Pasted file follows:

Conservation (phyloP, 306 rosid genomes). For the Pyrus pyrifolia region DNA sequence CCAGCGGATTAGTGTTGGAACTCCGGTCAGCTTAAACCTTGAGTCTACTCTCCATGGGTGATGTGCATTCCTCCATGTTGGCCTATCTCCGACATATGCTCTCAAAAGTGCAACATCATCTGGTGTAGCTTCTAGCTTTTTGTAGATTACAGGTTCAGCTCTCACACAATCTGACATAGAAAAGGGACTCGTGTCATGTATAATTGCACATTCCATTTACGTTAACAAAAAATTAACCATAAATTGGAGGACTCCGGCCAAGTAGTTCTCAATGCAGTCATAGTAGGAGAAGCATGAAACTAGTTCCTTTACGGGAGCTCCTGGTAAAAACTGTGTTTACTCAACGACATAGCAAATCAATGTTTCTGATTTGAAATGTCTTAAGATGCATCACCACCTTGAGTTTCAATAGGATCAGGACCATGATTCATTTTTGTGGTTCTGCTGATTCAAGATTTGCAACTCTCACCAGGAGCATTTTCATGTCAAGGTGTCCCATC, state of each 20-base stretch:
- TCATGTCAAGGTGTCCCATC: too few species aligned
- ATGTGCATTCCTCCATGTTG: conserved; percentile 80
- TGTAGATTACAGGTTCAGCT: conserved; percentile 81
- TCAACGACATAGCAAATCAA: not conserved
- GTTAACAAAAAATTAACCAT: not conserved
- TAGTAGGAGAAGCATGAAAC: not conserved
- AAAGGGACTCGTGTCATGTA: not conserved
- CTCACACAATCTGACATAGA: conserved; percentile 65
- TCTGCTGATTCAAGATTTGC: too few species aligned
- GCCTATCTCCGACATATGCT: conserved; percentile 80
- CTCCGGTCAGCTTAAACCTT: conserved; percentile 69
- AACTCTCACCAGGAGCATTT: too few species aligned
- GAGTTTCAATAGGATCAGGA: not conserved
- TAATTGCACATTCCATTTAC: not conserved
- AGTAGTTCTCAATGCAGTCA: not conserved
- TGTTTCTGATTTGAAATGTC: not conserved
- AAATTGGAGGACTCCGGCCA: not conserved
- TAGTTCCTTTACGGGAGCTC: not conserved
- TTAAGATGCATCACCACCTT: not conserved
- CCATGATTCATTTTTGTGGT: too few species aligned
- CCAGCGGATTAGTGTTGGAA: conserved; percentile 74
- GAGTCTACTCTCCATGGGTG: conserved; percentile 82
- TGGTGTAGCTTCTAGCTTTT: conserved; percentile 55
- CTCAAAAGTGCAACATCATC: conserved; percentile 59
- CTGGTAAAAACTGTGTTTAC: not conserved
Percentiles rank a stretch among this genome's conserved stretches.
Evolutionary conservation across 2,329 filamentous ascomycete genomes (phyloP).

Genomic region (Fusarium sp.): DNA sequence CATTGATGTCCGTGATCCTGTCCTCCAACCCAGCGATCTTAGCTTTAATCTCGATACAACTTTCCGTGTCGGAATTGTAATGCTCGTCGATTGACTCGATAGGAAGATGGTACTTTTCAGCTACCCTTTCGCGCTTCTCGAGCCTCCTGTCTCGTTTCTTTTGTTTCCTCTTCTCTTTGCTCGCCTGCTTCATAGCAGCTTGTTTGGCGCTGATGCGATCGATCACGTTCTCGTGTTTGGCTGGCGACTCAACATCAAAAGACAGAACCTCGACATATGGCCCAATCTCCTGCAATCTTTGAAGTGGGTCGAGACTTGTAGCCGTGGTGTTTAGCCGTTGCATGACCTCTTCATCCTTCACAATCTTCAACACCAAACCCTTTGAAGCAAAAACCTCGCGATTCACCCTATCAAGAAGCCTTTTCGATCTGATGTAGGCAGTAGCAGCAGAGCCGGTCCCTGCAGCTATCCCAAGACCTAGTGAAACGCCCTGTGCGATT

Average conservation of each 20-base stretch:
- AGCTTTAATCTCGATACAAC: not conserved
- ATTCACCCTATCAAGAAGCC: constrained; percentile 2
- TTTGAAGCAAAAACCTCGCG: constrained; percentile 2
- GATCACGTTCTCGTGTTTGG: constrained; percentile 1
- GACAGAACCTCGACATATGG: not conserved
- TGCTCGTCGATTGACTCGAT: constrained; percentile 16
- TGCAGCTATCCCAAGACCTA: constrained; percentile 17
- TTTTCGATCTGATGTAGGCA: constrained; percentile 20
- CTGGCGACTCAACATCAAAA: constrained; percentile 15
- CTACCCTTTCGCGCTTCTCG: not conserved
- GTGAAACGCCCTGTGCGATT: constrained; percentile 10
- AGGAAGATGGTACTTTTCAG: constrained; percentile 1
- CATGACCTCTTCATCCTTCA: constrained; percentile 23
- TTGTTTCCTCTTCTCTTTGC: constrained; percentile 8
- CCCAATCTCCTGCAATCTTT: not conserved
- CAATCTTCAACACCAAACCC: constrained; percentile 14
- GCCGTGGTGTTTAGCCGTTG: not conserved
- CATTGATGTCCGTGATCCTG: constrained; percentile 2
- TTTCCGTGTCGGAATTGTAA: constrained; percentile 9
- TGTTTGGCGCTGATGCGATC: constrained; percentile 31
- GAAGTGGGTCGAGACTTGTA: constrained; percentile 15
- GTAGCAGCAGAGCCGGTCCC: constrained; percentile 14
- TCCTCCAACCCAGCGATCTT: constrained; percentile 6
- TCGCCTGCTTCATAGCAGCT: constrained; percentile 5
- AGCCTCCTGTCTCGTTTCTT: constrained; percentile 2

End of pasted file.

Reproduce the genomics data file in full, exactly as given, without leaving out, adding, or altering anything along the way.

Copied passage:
Conservation (phyloP, 306 rosid genomes). For the Pyrus pyrifolia region DNA sequence CCAGCGGATTAGTGTTGGAACTCCGGTCAGCTTAAACCTTGAGTCTACTCTCCATGGGTGATGTGCATTCCTCCATGTTGGCCTATCTCCGACATATGCTCTCAAAAGTGCAACATCATCTGGTGTAGCTTCTAGCTTTTTGTAGATTACAGGTTCAGCTCTCACACAATCTGACATAGAAAAGGGACTCGTGTCATGTATAATTGCACATTCCATTTACGTTAACAAAAAATTAACCATAAATTGGAGGACTCCGGCCAAGTAGTTCTCAATGCAGTCATAGTAGGAGAAGCATGAAACTAGTTCCTTTACGGGAGCTCCTGGTAAAAACTGTGTTTACTCAACGACATAGCAAATCAATGTTTCTGATTTGAAATGTCTTAAGATGCATCACCACCTTGAGTTTCAATAGGATCAGGACCATGATTCATTTTTGTGGTTCTGCTGATTCAAGATTTGCAACTCTCACCAGGAGCATTTTCATGTCAAGGTGTCCCATC, state of each 20-base stretch:
- TCATGTCAAGGTGTCCCATC: too few species aligned
- ATGTGCATTCCTCCATGTTG: conserved; percentile 80
- TGTAGATTACAGGTTCAGCT: conserved; percentile 81
- TCAACGACATAGCAAATCAA: not conserved
- GTTAACAAAAAATTAACCAT: not conserved
- TAGTAGGAGAAGCATGAAAC: not conserved
- AAAGGGACTCGTGTCATGTA: not conserved
- CTCACACAATCTGACATAGA: conserved; percentile 65
- TCTGCTGATTCAAGATTTGC: too few species aligned
- GCCTATCTCCGACATATGCT: conserved; percentile 80
- CTCCGGTCAGCTTAAACCTT: conserved; percentile 69
- AACTCTCACCAGGAGCATTT: too few species aligned
- GAGTTTCAATAGGATCAGGA: not conserved
- TAATTGCACATTCCATTTAC: not conserved
- AGTAGTTCTCAATGCAGTCA: not conserved
- TGTTTCTGATTTGAAATGTC: not conserved
- AAATTGGAGGACTCCGGCCA: not conserved
- TAGTTCCTTTACGGGAGCTC: not conserved
- TTAAGATGCATCACCACCTT: not conserved
- CCATGATTCATTTTTGTGGT: too few species aligned
- CCAGCGGATTAGTGTTGGAA: conserved; percentile 74
- GAGTCTACTCTCCATGGGTG: conserved; percentile 82
- TGGTGTAGCTTCTAGCTTTT: conserved; percentile 55
- CTCAAAAGTGCAACATCATC: conserved; percentile 59
- CTGGTAAAAACTGTGTTTAC: not conserved
Percentiles rank a stretch among this genome's conserved stretches.
Evolutionary conservation across 2,329 filamentous ascomycete genomes (phyloP).

Genomic region (Fusarium sp.): DNA sequence CATTGATGTCCGTGATCCTGTCCTCCAACCCAGCGATCTTAGCTTTAATCTCGATACAACTTTCCGTGTCGGAATTGTAATGCTCGTCGATTGACTCGATAGGAAGATGGTACTTTTCAGCTACCCTTTCGCGCTTCTCGAGCCTCCTGTCTCGTTTCTTTTGTTTCCTCTTCTCTTTGCTCGCCTGCTTCATAGCAGCTTGTTTGGCGCTGATGCGATCGATCACGTTCTCGTGTTTGGCTGGCGACTCAACATCAAAAGACAGAACCTCGACATATGGCCCAATCTCCTGCAATCTTTGAAGTGGGTCGAGACTTGTAGCCGTGGTGTTTAGCCGTTGCATGACCTCTTCATCCTTCACAATCTTCAACACCAAACCCTTTGAAGCAAAAACCTCGCGATTCACCCTATCAAGAAGCCTTTTCGATCTGATGTAGGCAGTAGCAGCAGAGCCGGTCCCTGCAGCTATCCCAAGACCTAGTGAAACGCCCTGTGCGATT

Average conservation of each 20-base stretch:
- AGCTTTAATCTCGATACAAC: not conserved
- ATTCACCCTATCAAGAAGCC: constrained; percentile 2
- TTTGAAGCAAAAACCTCGCG: constrained; percentile 2
- GATCACGTTCTCGTGTTTGG: constrained; percentile 1
- GACAGAACCTCGACATATGG: not conserved
- TGCTCGTCGATTGACTCGAT: constrained; percentile 16
- TGCAGCTATCCCAAGACCTA: constrained; percentile 17
- TTTTCGATCTGATGTAGGCA: constrained; percentile 20
- CTGGCGACTCAACATCAAAA: constrained; percentile 15
- CTACCCTTTCGCGCTTCTCG: not conserved
- GTGAAACGCCCTGTGCGATT: constrained; percentile 10
- AGGAAGATGGTACTTTTCAG: constrained; percentile 1
- CATGACCTCTTCATCCTTCA: constrained; percentile 23
- TTGTTTCCTCTTCTCTTTGC: constrained; percentile 8
- CCCAATCTCCTGCAATCTTT: not conserved
- CAATCTTCAACACCAAACCC: constrained; percentile 14
- GCCGTGGTGTTTAGCCGTTG: not conserved
- CATTGATGTCCGTGATCCTG: constrained; percentile 2
- TTTCCGTGTCGGAATTGTAA: constrained; percentile 9
- TGTTTGGCGCTGATGCGATC: constrained; percentile 31
- GAAGTGGGTCGAGACTTGTA: constrained; percentile 15
- GTAGCAGCAGAGCCGGTCCC: constrained; percentile 14
- TCCTCCAACCCAGCGATCTT: constrained; percentile 6
- TCGCCTGCTTCATAGCAGCT: constrained; percentile 5
- AGCCTCCTGTCTCGTTTCTT: constrained; percentile 2